Make reading more fun


Like a lot of you out there, I really hate reading. I didn’t start until later in life; my parents were afraid I might accidentally wander into licentious territory if left to explore the literary world on my own. Of course, their fear was unfounded — back in my day, we didn’t have such perniciously sinful works as 50 Shades of Grey and Harry Potter. All we had was the Bible, and we were happy to have it.

The problem was, once I started reading, I soon discovered how little it suited me. Luckily, thanks to government legislation aimed at improving students’ math skills, reading didn’t come up very often at school, so the only real test of my abilities was the plastic menu at Fuddruckers. But sometimes, in the long and torturous hours between playing horse at recess and planning world domination in detention, a book was foisted upon me, causing me no end of angst. I spent hours daydreaming of ways to make reading more enjoyable. Here’s what I came up with.

Word Pictures

If you’ve ever been on the Internet, you’ve seen text pictures. Sometimes they’re fun little fairies, and sometimes they’re detailed schematics of American aircraft carriers. Regardless of their design, they all share one similarity: they’re a hoot. If my medical textbooks had been in pictorial form, that guy in the park might still have an intact aorta.

Imagine students rushing to their seats every day to study their Shakespeare texts. Why? Because they’re reading Shakespeare in pictures! A love sonnet would be infinitely more fun if the words were shaped into some lewd silhouette. Harry Potter could be a broomstick; Crime and Punishment, an axe.


Part of what makes reading so boring is the actual book. E-readers do a lot to reduce the stress of vacationing with my tombstone-sized copy of War and Peace, but they’re still basically book-shaped. They’re more boring and square than a Soviet premier on parade day.

We need to redesign the book entirely. Must it be a misery to hoist between my meaty hands? Instead of paper and glue, books could be made out of new-age fabric. Imagine a soft, pillow-like Pride and Prejudice that could lull you to sleep with the dulcet tones of its melodious prose and then let you rest easy on its downy spine.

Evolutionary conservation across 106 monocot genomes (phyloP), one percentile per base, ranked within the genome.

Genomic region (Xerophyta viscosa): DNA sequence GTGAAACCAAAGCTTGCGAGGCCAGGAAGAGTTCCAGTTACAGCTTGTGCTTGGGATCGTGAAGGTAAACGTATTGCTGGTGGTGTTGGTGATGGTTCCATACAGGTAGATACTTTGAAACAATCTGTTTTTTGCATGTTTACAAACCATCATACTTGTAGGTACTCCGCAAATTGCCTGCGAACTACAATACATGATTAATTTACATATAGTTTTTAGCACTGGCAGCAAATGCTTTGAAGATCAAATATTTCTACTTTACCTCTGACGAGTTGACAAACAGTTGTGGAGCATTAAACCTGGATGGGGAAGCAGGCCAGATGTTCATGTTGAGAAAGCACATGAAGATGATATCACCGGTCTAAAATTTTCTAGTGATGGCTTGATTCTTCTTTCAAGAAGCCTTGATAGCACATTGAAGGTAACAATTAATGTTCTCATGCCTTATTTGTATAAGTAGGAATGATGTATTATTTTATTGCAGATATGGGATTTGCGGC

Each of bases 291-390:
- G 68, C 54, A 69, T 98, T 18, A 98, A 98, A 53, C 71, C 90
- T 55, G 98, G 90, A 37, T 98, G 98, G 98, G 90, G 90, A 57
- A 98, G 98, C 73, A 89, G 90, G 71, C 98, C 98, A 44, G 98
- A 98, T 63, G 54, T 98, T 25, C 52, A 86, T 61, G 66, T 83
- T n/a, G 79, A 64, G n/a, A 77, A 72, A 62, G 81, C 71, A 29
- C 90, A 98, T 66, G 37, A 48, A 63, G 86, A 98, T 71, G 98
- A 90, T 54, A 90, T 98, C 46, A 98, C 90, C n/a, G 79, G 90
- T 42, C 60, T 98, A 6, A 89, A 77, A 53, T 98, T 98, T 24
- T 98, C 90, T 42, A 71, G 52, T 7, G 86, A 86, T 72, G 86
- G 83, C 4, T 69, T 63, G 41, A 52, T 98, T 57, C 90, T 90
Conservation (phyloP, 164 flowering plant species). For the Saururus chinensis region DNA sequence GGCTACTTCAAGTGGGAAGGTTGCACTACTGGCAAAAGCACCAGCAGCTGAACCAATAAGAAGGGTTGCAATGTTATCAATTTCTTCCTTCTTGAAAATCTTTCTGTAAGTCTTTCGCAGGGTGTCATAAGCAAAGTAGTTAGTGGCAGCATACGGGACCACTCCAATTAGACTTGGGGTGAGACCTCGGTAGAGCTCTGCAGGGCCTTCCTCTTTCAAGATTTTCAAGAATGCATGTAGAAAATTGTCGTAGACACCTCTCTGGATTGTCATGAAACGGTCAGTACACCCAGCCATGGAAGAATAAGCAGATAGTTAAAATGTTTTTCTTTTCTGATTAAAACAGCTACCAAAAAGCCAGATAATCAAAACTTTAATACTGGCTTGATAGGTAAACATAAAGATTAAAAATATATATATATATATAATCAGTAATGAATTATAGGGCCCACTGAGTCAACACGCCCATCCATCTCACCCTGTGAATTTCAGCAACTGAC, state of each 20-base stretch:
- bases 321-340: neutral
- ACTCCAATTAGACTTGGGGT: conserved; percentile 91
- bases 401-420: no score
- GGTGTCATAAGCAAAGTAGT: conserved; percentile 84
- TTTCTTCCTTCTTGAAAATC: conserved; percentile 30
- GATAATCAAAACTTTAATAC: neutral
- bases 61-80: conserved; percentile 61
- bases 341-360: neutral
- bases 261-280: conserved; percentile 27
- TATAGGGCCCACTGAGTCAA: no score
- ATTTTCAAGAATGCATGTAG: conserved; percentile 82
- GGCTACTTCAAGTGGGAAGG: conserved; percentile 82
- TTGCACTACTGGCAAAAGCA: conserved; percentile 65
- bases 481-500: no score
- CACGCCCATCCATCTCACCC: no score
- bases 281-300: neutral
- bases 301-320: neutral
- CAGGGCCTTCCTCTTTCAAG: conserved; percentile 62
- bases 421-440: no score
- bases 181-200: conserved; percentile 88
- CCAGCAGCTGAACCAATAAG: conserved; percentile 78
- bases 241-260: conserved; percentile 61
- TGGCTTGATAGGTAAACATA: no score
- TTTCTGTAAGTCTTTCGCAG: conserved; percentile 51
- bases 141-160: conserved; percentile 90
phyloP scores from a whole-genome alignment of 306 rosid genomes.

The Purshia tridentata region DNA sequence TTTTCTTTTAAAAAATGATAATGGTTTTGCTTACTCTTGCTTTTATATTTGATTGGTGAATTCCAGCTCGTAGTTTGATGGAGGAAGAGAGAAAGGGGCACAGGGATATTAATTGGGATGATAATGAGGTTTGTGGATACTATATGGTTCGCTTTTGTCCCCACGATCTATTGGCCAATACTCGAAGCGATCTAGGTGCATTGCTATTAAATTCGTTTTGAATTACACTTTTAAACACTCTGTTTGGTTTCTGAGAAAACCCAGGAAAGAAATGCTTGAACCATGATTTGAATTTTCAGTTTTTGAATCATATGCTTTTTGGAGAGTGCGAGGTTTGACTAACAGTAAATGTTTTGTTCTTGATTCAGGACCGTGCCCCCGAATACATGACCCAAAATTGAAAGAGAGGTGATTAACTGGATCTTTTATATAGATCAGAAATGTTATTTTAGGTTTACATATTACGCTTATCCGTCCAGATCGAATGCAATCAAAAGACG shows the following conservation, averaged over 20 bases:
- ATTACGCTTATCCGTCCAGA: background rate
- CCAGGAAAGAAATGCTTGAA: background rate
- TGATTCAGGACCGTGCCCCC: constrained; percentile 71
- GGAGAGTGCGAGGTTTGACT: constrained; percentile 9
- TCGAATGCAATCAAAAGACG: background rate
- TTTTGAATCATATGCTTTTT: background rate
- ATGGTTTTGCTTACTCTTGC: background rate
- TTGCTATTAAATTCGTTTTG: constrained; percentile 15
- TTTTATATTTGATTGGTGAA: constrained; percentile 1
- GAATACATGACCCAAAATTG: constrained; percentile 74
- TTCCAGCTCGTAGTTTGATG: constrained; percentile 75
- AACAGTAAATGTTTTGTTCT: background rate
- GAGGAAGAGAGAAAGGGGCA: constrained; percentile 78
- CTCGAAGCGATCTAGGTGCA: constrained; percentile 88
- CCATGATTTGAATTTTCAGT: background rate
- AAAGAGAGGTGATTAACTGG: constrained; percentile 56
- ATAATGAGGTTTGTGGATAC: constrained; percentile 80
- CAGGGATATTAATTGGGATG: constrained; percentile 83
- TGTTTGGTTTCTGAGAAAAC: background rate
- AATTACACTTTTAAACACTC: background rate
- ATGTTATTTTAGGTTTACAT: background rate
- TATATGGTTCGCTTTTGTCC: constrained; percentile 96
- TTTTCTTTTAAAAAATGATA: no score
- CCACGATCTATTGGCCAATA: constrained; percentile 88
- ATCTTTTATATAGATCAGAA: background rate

Or what if we made them lighter and easier to hold? Imagine a book so light it floated. We could print them on balloons and fill them with helium. Of course, the books would have to be pretty short to fit on a balloon, but you shouldn’t be reading more than a few pages anyway. How are you going to meet a husband if you’re always reading?

A Bright Idea

I’m sure we’ve all been in the uncomfortable state of sitting in darkness. It’s the first thing that hits you when you turn out the lights. And who knows what might linger in the unlit corners of the world? Could be a spider. Could be the tax man. Could be my 1995 Chevy Lumina. I just don’t know, and frankly, I’d rather avoid finding out. If books glowed in the dark, I’d never have to.

You’d never need another flashlight. The light bulb would be ancient history. Toss a few glow-in-the-dark classics in the backpack on your way out the door and you’re set. I’d take them everywhere. Concerts, movie theatres, restaurants — even my grandma’s basement cell to visit my sister. I’d probably never read the books, but if I ever did want to, they would be right there. Books would finally have a purpose again.

Subliminally Yours

Subliminal messaging is a powerful thing. I’m still convinced it was how my ex-wife got me to marry her. But we only ever hear bad things about it — this rock group is teaching kids about the devil, that Disney film is exposing them to phallic imagery. What a tease if the movie hints at scandalous subliminal messaging but doesn’t deliver. I’m never watching The Little Mermaid again.

Where are all the examples of wholesome subliminal messages? Imagine if we took the same genius and applied it to spreading good, honest Canadian values like conservatism and a love of maple syrup. We just have to figure out a way to implant subliminal messages into all of our floating pillow-books, and we’ll be a people of sticky-sweet morality in no time. I’m no scientist, but I’m pretty sure there’s got to be some way to teach my kids to love the Queen while they burn their way through the latest copies of Betty and Veronica. Get on that, scientists.

The potential is limitless. No longer does reading have to be a humdrum chore, pushed on us cool, wayward youths by the stagnant jackboot of the older generations. It becomes a veritable orgy of knowledge, available for all, in a shape we can appreciate.